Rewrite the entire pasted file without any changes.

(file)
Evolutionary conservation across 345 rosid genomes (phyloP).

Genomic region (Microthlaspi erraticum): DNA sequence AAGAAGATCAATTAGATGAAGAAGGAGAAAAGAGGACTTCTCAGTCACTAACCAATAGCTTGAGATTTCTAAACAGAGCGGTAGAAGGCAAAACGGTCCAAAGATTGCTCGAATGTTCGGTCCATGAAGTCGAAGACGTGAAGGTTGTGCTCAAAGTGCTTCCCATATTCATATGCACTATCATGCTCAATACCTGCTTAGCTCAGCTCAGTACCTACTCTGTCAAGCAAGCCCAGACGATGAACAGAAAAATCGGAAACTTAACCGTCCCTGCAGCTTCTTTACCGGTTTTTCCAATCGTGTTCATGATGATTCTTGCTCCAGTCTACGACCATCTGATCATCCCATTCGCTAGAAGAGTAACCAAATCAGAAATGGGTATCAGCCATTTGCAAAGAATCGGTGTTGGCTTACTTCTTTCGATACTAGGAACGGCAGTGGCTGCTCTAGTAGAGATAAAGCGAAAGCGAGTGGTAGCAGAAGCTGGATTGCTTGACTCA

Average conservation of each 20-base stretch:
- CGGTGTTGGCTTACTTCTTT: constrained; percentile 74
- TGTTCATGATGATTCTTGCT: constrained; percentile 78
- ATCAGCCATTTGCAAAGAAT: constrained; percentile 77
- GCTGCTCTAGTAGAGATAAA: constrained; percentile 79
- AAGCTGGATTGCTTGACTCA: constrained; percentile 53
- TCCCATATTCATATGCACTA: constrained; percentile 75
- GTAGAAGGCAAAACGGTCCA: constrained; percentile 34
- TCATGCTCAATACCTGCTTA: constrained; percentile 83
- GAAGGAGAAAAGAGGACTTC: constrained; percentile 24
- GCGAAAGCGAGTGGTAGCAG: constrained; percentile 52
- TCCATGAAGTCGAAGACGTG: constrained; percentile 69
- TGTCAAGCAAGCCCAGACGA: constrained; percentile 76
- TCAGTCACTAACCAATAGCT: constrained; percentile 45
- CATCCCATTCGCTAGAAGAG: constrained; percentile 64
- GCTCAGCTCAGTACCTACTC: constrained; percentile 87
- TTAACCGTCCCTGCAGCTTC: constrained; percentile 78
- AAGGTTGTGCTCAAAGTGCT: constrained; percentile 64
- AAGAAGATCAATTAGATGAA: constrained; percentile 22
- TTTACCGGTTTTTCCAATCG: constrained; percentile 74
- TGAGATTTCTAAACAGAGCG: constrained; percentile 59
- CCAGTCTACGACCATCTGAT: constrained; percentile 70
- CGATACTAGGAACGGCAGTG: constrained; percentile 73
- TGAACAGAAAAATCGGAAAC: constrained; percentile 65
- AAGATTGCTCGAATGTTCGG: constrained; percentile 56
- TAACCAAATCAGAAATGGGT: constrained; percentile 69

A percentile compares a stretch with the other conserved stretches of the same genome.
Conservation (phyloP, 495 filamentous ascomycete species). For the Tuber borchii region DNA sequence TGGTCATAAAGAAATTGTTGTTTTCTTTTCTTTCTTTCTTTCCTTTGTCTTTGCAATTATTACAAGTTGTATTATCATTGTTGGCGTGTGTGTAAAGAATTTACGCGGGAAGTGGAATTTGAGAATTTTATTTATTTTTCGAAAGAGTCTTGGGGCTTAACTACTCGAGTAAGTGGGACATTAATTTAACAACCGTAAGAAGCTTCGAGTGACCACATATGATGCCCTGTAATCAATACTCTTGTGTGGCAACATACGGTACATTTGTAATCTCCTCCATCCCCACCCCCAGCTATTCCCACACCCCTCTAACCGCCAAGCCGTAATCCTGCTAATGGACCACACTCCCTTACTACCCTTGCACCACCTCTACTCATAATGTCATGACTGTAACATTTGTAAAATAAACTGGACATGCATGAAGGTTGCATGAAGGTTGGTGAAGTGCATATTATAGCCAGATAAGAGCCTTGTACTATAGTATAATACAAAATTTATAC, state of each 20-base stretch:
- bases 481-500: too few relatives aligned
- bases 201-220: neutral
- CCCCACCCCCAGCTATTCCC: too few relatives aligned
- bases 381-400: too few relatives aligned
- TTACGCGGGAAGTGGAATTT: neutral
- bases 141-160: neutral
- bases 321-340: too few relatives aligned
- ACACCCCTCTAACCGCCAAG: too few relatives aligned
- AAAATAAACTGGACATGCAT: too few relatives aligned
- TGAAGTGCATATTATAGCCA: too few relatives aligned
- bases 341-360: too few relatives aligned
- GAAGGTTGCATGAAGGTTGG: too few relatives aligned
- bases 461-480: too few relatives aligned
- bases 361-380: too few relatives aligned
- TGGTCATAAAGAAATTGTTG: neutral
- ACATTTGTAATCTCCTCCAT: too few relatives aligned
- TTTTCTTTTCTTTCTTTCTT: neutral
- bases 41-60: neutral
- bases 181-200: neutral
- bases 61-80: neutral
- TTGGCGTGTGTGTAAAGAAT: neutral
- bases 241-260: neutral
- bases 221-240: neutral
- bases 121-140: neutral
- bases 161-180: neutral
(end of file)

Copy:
Evolutionary conservation across 345 rosid genomes (phyloP).

Genomic region (Microthlaspi erraticum): DNA sequence AAGAAGATCAATTAGATGAAGAAGGAGAAAAGAGGACTTCTCAGTCACTAACCAATAGCTTGAGATTTCTAAACAGAGCGGTAGAAGGCAAAACGGTCCAAAGATTGCTCGAATGTTCGGTCCATGAAGTCGAAGACGTGAAGGTTGTGCTCAAAGTGCTTCCCATATTCATATGCACTATCATGCTCAATACCTGCTTAGCTCAGCTCAGTACCTACTCTGTCAAGCAAGCCCAGACGATGAACAGAAAAATCGGAAACTTAACCGTCCCTGCAGCTTCTTTACCGGTTTTTCCAATCGTGTTCATGATGATTCTTGCTCCAGTCTACGACCATCTGATCATCCCATTCGCTAGAAGAGTAACCAAATCAGAAATGGGTATCAGCCATTTGCAAAGAATCGGTGTTGGCTTACTTCTTTCGATACTAGGAACGGCAGTGGCTGCTCTAGTAGAGATAAAGCGAAAGCGAGTGGTAGCAGAAGCTGGATTGCTTGACTCA

Average conservation of each 20-base stretch:
- CGGTGTTGGCTTACTTCTTT: constrained; percentile 74
- TGTTCATGATGATTCTTGCT: constrained; percentile 78
- ATCAGCCATTTGCAAAGAAT: constrained; percentile 77
- GCTGCTCTAGTAGAGATAAA: constrained; percentile 79
- AAGCTGGATTGCTTGACTCA: constrained; percentile 53
- TCCCATATTCATATGCACTA: constrained; percentile 75
- GTAGAAGGCAAAACGGTCCA: constrained; percentile 34
- TCATGCTCAATACCTGCTTA: constrained; percentile 83
- GAAGGAGAAAAGAGGACTTC: constrained; percentile 24
- GCGAAAGCGAGTGGTAGCAG: constrained; percentile 52
- TCCATGAAGTCGAAGACGTG: constrained; percentile 69
- TGTCAAGCAAGCCCAGACGA: constrained; percentile 76
- TCAGTCACTAACCAATAGCT: constrained; percentile 45
- CATCCCATTCGCTAGAAGAG: constrained; percentile 64
- GCTCAGCTCAGTACCTACTC: constrained; percentile 87
- TTAACCGTCCCTGCAGCTTC: constrained; percentile 78
- AAGGTTGTGCTCAAAGTGCT: constrained; percentile 64
- AAGAAGATCAATTAGATGAA: constrained; percentile 22
- TTTACCGGTTTTTCCAATCG: constrained; percentile 74
- TGAGATTTCTAAACAGAGCG: constrained; percentile 59
- CCAGTCTACGACCATCTGAT: constrained; percentile 70
- CGATACTAGGAACGGCAGTG: constrained; percentile 73
- TGAACAGAAAAATCGGAAAC: constrained; percentile 65
- AAGATTGCTCGAATGTTCGG: constrained; percentile 56
- TAACCAAATCAGAAATGGGT: constrained; percentile 69

A percentile compares a stretch with the other conserved stretches of the same genome.
Conservation (phyloP, 495 filamentous ascomycete species). For the Tuber borchii region DNA sequence TGGTCATAAAGAAATTGTTGTTTTCTTTTCTTTCTTTCTTTCCTTTGTCTTTGCAATTATTACAAGTTGTATTATCATTGTTGGCGTGTGTGTAAAGAATTTACGCGGGAAGTGGAATTTGAGAATTTTATTTATTTTTCGAAAGAGTCTTGGGGCTTAACTACTCGAGTAAGTGGGACATTAATTTAACAACCGTAAGAAGCTTCGAGTGACCACATATGATGCCCTGTAATCAATACTCTTGTGTGGCAACATACGGTACATTTGTAATCTCCTCCATCCCCACCCCCAGCTATTCCCACACCCCTCTAACCGCCAAGCCGTAATCCTGCTAATGGACCACACTCCCTTACTACCCTTGCACCACCTCTACTCATAATGTCATGACTGTAACATTTGTAAAATAAACTGGACATGCATGAAGGTTGCATGAAGGTTGGTGAAGTGCATATTATAGCCAGATAAGAGCCTTGTACTATAGTATAATACAAAATTTATAC, state of each 20-base stretch:
- bases 481-500: too few relatives aligned
- bases 201-220: neutral
- CCCCACCCCCAGCTATTCCC: too few relatives aligned
- bases 381-400: too few relatives aligned
- TTACGCGGGAAGTGGAATTT: neutral
- bases 141-160: neutral
- bases 321-340: too few relatives aligned
- ACACCCCTCTAACCGCCAAG: too few relatives aligned
- AAAATAAACTGGACATGCAT: too few relatives aligned
- TGAAGTGCATATTATAGCCA: too few relatives aligned
- bases 341-360: too few relatives aligned
- GAAGGTTGCATGAAGGTTGG: too few relatives aligned
- bases 461-480: too few relatives aligned
- bases 361-380: too few relatives aligned
- TGGTCATAAAGAAATTGTTG: neutral
- ACATTTGTAATCTCCTCCAT: too few relatives aligned
- TTTTCTTTTCTTTCTTTCTT: neutral
- bases 41-60: neutral
- bases 181-200: neutral
- bases 61-80: neutral
- TTGGCGTGTGTGTAAAGAAT: neutral
- bases 241-260: neutral
- bases 221-240: neutral
- bases 121-140: neutral
- bases 161-180: neutral